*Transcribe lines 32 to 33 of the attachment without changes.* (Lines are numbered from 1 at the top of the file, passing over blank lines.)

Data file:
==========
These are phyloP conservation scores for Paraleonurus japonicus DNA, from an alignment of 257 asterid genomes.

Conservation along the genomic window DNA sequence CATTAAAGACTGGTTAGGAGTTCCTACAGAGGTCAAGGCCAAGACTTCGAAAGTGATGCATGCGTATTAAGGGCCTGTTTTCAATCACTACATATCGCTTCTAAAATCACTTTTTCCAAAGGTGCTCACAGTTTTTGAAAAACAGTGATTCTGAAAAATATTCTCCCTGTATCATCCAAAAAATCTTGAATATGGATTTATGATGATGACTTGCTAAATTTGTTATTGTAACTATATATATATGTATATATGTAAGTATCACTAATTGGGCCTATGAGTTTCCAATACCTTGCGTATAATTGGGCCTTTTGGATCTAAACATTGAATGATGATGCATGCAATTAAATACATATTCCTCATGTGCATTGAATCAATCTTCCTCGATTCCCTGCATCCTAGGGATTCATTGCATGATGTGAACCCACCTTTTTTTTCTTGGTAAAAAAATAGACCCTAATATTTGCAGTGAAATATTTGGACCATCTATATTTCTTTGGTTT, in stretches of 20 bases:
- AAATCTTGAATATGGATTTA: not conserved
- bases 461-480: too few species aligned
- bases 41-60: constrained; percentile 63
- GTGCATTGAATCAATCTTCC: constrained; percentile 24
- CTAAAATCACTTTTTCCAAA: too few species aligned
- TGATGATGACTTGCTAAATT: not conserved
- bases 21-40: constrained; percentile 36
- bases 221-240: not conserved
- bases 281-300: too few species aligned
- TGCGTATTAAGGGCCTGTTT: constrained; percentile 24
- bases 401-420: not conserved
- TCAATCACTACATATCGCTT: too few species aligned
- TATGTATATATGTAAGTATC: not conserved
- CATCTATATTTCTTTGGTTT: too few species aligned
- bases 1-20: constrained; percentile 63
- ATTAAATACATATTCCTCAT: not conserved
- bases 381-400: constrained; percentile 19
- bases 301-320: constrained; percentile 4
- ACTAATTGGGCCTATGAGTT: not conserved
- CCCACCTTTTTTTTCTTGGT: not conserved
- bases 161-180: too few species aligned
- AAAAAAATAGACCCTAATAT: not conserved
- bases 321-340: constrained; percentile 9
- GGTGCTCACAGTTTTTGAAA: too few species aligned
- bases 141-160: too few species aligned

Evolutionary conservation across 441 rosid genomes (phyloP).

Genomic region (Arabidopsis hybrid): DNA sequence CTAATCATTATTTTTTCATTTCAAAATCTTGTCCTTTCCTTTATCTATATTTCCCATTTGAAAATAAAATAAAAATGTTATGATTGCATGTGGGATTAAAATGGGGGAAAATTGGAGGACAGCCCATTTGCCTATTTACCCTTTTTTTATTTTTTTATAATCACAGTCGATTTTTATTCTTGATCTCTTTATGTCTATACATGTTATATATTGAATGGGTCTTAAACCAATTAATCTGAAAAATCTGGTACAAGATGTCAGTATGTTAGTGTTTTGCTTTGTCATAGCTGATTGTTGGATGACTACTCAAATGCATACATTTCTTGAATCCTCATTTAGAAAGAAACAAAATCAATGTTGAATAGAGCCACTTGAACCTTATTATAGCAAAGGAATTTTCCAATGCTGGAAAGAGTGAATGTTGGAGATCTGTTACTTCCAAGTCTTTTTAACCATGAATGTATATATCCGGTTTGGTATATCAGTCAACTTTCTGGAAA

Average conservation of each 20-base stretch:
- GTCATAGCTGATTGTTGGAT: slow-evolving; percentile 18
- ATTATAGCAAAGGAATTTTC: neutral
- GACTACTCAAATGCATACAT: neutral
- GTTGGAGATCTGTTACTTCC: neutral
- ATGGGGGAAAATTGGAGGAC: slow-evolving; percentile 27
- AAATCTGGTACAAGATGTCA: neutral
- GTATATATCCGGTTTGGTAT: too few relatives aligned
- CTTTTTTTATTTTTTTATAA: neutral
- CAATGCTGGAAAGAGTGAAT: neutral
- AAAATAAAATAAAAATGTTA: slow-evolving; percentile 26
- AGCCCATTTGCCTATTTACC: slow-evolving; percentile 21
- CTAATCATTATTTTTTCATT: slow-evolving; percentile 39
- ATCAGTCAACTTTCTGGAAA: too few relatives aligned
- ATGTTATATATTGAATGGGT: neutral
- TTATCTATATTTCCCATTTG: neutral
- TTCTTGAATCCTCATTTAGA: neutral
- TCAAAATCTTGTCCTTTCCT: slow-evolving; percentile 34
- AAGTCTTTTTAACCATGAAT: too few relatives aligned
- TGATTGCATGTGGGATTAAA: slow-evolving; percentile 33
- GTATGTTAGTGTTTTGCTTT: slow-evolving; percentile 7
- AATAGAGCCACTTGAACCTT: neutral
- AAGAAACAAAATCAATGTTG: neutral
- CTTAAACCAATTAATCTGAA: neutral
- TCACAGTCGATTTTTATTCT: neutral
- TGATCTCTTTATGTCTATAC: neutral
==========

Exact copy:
- ATTATAGCAAAGGAATTTTC: neutral
- GACTACTCAAATGCATACAT: neutral